Also, I commonly think of this Nursery Rhyme:

Mondays child is fair of face,
Tuesdays child is full of grace,
Wednesdays child is full of woe,
Thursdays child has far to go,
Fridays child is loving and giving,
Saturdays child works hard for his living,
And the child that is born on the Sabbath day
Is bonny and blithe, and good and gay.

The only major issue I see is that Sunday is not the Sabbath. The Sabbath starts Friday night at sundown and goes through Saturday night at sundown.

Otherwise, happy Odin's day everyone.

Tuesday, October 4, 2011

The Renewing Mind: Not the End

Today I truly meant to write something lighter and playful, perhaps, if I was lucky, even funny.

But then I learned that the son of a friend of mine died.

I don’t pretend to really know what that must be like. I have only had grandparents die. While that was painful, the relationship from my end is different. I try to imagine what it would be like to have my daughter die; just the thought is enough to make me almost burst into tears. When I think of it, it is like the muscles in my chest try to crush my heart. That is just thinking about it, so I can barely fathom what experiencing it would be like.

To any of you suffering from this tragedy, or from any other loss of life, you have my deepest sympathies.

Death is a tragedy. I have never really understood those who claim that death is a part of life, that it is natural. We were meant for eternity, to live forever in God’s presence. The death of a being made in God’s likeness is anything but natural. Our spirits should have been so full of the light and life of God that we never age, never die. Death is a consequence of the nature we all now inherit. As my pastor said recently, we are made in the likeness of God, but unfortunately born with the likeness of Adam. So as death should have never come to us, it is only right that we should mourn when anyone dies.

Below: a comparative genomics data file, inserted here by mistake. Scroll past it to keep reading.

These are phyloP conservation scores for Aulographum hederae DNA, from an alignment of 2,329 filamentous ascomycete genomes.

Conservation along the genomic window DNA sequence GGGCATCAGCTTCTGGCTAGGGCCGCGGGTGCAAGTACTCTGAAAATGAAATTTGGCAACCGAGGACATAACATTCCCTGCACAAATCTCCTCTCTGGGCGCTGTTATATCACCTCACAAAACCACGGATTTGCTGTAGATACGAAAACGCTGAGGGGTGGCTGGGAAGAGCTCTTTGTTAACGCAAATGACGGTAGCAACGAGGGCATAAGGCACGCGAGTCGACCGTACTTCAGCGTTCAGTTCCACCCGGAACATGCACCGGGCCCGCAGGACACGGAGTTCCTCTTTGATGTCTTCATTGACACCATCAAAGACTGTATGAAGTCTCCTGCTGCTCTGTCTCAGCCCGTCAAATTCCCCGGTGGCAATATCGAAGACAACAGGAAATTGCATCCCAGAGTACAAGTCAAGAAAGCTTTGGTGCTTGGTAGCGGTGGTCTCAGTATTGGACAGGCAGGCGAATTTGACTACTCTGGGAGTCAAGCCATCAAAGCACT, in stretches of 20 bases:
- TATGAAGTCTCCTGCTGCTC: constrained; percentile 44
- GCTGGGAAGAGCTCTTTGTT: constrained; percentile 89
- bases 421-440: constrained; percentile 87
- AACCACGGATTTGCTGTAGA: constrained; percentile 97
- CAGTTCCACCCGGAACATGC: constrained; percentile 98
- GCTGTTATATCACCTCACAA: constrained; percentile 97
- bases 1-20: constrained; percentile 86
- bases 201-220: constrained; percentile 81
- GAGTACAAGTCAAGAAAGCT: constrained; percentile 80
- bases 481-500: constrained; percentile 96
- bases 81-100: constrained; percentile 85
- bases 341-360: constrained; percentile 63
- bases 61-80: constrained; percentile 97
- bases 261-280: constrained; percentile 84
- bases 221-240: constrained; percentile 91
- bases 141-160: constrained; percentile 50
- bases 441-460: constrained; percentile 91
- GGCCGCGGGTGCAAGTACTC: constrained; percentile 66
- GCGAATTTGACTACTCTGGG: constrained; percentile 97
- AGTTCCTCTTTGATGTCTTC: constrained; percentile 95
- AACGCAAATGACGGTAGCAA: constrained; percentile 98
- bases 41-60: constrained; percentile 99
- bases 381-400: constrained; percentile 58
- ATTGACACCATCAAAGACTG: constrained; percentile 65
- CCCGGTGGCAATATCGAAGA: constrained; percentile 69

Becoming a believer means that the likeness of God in you has been redeemed. While we will all still die a physical death, our souls will live on with God. This makes the grieving process a strange affair. You know that death is not the end for any believer. You know that you will see them again and in the best of circumstances. A Christian doesn’t mourn the loss of a fellow believer, because no fellow believers are ever lost. We mourn because we can’t immediately follow and must live more years without them. We don’t mourn so much for them leaving as for us staying.

The True Tragedy comes when those we love die without Christ. They will be separate from God, and therefore us as well. That is something over which to truly grieve. That is something that we should fight against with everything we are. That convicts me—that I am such a coward that I don’t share Jesus with everyone I meet.

To my friend whose son has gone ahead, I am so sorry. I hope that our Lord Jesus would make His face to shine upon you and your family and give you all peace.

Monday, October 3, 2011

The Renewing Mind/Sensitive Geek Man: The Death of Dreams

When I was a kid, I dreamed about being a chemist. Anyone who knows me and my relationship with math will understand why that is absurd.

But as we grow up, so do our dreams. At some point our seemingly rational mind develops its hopes, its dreams for what we will be.

My senior year of high school, I had to make a choice of what to major in. I narrowed it down to 3 choices: Theater, Music, and Writing. In the wisdom of an 18 year old, semi-privileged boy-man, I chose music, specifically Vocal Performance. I figured that I could learn to act on my own or through the music theater training I expected to receive, and I didn’t think I needed to go to school for writing.